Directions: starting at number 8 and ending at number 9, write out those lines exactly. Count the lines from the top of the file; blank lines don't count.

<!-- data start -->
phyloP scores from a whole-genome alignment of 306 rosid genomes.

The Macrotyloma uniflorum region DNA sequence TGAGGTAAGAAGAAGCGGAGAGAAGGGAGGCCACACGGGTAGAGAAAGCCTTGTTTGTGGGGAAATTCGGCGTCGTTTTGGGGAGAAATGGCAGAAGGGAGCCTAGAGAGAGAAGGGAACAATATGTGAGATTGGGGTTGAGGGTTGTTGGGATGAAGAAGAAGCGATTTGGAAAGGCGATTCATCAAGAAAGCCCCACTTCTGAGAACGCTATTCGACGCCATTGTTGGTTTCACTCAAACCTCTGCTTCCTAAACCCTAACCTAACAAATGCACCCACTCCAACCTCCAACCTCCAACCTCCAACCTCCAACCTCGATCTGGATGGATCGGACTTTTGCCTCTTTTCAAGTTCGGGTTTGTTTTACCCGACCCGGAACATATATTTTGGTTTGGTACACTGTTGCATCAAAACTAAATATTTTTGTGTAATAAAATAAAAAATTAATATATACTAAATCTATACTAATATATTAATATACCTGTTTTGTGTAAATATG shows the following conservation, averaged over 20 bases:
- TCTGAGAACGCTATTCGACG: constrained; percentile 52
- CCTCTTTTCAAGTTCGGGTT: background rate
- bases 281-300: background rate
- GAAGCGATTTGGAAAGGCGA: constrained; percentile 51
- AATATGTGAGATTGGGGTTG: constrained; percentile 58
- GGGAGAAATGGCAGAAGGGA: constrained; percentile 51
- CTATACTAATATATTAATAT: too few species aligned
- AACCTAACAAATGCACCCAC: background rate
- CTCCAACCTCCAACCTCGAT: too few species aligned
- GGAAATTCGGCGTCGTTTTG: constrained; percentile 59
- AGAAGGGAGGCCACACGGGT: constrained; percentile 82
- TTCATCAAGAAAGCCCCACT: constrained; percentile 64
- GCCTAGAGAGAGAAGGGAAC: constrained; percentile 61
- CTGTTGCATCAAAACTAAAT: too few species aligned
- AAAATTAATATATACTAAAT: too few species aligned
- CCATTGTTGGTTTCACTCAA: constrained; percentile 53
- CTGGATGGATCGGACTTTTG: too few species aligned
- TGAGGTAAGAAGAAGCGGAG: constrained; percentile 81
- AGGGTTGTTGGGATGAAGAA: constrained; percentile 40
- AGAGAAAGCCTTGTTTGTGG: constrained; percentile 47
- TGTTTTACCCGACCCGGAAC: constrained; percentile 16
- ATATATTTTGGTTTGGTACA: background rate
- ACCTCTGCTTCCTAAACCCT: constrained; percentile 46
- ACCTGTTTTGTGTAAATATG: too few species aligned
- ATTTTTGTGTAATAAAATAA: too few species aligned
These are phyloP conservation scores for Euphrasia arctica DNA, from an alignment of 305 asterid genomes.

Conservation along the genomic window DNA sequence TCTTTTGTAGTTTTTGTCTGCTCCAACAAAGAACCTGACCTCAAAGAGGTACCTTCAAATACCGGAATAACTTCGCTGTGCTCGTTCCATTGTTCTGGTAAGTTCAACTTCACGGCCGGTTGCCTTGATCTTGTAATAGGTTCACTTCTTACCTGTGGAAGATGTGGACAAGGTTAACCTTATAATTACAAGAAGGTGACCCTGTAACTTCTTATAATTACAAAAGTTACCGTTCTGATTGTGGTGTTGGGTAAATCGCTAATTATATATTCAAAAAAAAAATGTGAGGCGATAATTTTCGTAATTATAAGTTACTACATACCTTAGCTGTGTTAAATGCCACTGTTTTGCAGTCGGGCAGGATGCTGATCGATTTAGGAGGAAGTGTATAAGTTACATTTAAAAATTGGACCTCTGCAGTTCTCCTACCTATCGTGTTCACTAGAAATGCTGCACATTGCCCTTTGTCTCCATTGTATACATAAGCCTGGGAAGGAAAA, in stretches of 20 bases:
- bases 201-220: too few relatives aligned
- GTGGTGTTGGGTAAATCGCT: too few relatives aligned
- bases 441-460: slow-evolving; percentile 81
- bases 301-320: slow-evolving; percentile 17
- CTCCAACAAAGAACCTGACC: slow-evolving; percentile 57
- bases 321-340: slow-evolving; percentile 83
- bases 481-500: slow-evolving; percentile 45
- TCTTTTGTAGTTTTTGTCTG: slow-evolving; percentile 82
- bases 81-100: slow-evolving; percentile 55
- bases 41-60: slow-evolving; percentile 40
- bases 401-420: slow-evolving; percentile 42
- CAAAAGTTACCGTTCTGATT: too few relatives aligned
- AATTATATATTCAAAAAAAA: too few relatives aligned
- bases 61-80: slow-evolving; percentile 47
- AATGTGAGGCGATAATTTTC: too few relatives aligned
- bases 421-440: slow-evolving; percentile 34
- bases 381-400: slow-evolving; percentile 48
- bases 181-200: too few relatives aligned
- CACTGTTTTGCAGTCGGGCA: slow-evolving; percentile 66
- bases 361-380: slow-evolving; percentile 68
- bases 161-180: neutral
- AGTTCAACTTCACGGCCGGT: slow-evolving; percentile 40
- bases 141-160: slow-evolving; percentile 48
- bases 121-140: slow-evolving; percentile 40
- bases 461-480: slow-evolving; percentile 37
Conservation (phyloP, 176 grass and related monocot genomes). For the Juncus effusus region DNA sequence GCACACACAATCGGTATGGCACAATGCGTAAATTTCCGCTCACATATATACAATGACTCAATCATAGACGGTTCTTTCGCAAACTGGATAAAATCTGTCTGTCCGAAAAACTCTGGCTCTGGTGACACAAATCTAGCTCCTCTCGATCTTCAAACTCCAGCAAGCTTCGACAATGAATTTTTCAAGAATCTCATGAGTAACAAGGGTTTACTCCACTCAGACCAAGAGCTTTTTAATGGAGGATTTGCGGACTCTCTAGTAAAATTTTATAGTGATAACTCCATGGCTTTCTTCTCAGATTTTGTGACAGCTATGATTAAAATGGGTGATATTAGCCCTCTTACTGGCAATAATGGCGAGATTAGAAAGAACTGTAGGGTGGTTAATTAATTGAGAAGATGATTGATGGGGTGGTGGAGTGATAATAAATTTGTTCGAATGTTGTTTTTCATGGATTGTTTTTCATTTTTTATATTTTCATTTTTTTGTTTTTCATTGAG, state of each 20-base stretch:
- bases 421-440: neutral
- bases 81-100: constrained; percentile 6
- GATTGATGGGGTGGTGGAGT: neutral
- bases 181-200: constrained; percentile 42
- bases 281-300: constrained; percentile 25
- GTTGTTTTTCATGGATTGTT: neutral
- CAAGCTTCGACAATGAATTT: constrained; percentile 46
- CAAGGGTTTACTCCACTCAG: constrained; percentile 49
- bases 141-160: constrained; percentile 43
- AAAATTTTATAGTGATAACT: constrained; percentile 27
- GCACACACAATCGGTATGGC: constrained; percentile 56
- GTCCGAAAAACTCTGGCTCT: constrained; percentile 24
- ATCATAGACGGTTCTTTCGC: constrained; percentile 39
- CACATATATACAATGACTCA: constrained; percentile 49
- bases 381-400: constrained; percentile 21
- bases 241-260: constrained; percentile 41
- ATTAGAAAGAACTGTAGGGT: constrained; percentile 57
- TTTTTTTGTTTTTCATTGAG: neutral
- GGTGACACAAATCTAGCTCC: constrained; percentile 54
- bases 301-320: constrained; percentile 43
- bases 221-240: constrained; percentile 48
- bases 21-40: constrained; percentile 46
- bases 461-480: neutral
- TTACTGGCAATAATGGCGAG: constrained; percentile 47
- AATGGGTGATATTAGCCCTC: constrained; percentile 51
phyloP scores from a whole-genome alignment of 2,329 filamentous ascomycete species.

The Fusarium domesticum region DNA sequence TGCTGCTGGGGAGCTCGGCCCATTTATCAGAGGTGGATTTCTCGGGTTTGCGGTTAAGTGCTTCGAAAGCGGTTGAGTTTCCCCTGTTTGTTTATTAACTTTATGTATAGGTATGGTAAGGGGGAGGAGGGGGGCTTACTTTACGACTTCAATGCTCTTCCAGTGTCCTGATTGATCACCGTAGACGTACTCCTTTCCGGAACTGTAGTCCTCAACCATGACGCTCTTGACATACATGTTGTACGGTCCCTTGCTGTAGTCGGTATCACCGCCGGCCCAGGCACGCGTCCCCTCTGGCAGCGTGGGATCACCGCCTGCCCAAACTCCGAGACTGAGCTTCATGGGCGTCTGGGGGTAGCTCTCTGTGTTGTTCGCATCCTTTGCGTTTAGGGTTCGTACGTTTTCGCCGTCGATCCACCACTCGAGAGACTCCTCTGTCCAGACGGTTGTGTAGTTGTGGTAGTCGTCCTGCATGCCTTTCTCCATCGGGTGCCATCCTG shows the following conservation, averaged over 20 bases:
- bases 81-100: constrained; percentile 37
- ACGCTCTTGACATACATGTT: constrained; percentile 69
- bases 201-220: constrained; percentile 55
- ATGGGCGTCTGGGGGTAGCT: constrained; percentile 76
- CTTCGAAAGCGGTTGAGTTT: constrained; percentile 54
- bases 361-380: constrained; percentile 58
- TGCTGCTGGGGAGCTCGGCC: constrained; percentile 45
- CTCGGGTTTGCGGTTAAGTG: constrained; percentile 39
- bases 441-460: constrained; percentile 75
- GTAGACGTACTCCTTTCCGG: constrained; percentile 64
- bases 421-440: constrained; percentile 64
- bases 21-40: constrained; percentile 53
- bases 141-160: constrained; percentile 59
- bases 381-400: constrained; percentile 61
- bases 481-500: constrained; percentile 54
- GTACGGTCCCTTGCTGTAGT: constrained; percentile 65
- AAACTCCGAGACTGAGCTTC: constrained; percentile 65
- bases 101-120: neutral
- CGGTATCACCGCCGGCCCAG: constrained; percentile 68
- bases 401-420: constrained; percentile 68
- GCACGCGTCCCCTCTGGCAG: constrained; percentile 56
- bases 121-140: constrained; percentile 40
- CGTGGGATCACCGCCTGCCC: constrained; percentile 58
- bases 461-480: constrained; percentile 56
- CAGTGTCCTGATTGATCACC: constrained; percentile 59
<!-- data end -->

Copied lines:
- GGGAGAAATGGCAGAAGGGA: constrained; percentile 51
- CTATACTAATATATTAATAT: too few species aligned